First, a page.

Architecture: Belgian talents (part 2)

With its emblematic buildings ranging in style from Art Nouveau to Post-Modernism, not forgetting forays into Art Deco and Modernism, Belgium has become something of an architectural benchmark. Today's architects are the heirs of the masters of functionality and rationality who developed a certain idea of minimalism and an ability to impose a strong architectural language: Henry Van de Velde, LouisHermann De Koninck and also Léon Stynen, who developed a suspended construction system with a non-load-bearing facade wall. Their creations speak for themselves, leaving us with an exceptional heritage that today's project managers have to somehow acknowledge without emulating. Harmony, attention to detail and exacting finishes are the hallmarks of current Belgian architecture, which aims to be sustainable and respectful of the planet.

Traduction | Céline Nickmans
7 minutes
VILLAS Decoration architecture talents 116/2
© Wirtz International Landscape architects

Ecology and energy management have become its allies, driven by a desire to combine traditional building techniques with technological innovations to invent a virtuous future. Belgium is no exception in this field, showing an eagerness to move away from concrete and to embrace experimental research by focusing on bio-sourced and living materials. One fine example is the Bento Architecture studio, which is exploring the qualities of mycelium, derived from mushrooms. It was one of the highlights of this year’s Venice Biennale. But what could be more alive than nature itself, which landscape architects are recomposing in their own image? Nature paves the way to a brighter tomorrow for the sons of Jacques Wirtz, Erik Dhont and Bas Smets, a path along which philosophy meets architecture. Philosophers and politicians will not be the ones to change the world, but, who knows, maybe the architects who rethink the balance between town and country will!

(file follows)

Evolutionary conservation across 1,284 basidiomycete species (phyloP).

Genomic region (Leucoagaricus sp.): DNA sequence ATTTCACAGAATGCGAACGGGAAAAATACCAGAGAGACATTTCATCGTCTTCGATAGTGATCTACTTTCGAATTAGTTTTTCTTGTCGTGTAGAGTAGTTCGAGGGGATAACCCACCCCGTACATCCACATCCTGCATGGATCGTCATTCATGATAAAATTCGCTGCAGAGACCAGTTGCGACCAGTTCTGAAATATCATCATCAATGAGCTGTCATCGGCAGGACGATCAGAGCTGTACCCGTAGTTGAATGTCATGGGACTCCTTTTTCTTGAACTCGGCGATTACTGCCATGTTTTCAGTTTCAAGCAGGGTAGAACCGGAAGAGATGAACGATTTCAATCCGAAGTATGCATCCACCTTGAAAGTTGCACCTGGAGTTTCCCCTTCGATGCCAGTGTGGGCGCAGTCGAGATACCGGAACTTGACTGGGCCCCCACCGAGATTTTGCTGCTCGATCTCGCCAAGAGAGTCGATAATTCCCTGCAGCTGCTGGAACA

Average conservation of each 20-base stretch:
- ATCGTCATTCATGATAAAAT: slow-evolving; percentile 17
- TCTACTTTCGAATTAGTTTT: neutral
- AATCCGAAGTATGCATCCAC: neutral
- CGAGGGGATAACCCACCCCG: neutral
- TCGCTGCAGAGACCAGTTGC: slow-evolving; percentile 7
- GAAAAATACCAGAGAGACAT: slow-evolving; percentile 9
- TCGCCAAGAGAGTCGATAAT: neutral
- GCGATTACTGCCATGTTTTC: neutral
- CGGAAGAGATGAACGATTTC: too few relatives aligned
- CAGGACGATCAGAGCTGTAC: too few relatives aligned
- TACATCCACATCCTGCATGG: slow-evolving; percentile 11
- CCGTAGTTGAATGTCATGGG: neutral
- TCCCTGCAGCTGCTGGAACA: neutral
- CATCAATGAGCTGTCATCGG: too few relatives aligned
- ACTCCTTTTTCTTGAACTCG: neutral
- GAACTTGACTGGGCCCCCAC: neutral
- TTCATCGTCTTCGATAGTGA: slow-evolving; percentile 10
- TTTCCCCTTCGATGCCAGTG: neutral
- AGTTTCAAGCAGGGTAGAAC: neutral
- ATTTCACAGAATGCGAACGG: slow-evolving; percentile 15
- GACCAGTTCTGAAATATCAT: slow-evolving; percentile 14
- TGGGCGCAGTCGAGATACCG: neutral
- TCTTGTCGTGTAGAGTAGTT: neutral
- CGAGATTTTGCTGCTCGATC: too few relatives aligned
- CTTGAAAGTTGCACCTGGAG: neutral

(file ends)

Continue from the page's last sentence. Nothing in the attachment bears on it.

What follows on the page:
Dieter Vander Velpen

Dynamic couture architecture that balances minimalism and luxury.

Dieter Vander Velpen’s powerful couture architecture makes hearts beat faster all over the world. He transforms customer’s wishes into an overarching aesthetic, right down to the smallest detail, just as a fashion designer would. Although Vander Velpen likes working with neutral tones and high-quality natural materials such as stone and wood, he keeps his interiors exciting by playing with contrasts between light and dark, hard and soft or smooth and rough. This tactility makes the designs dynamic, helping him to achieve a perfect equilibrium between minimalism and luxury.

In the ten years since interning at Vincent Van Duysen Architects and Adjaye Associates, Vander Velpen has built an office of fourteen (interior) architects, with projects spanning from residential to hospitality and from his hometown in Antwerp to Tel Aviv and Los Angeles

VILLAS Decoration architecture talents 116/2

Eric Dhondt

He creates enchanting urban landscapes and gardens with infinite precision and poetry.

Based in Brussels and Geneva, Erik Dhont founded his own landscape architecture firm in 1989 and works with a multidisciplinary team. His projects draw on his extremely lucid knowledge of nature and the deep respect he feels for it. Research is the cornerstone of his designs, and his botanical choices strike a subtle balance between his practice, the natural setting and the built environment to achieve the most perfect harmony. Renowned for his experience in restoring and revitalising gardens and landscapes with a particular historical or heritage background, he always gives priority to easy maintenance and the future development of the site. Among other references, he has designed a park for Dries Van Noten and created the garden for the Picasso Museum in Paris. He is also behind community vegetable gardens, farmyards and dune gardens, and has worked on numerous urban and landscape projects in Switzerland, France, Germany and further afield, in California and the Azores.

VILLAS Decoration architecture talents 116/2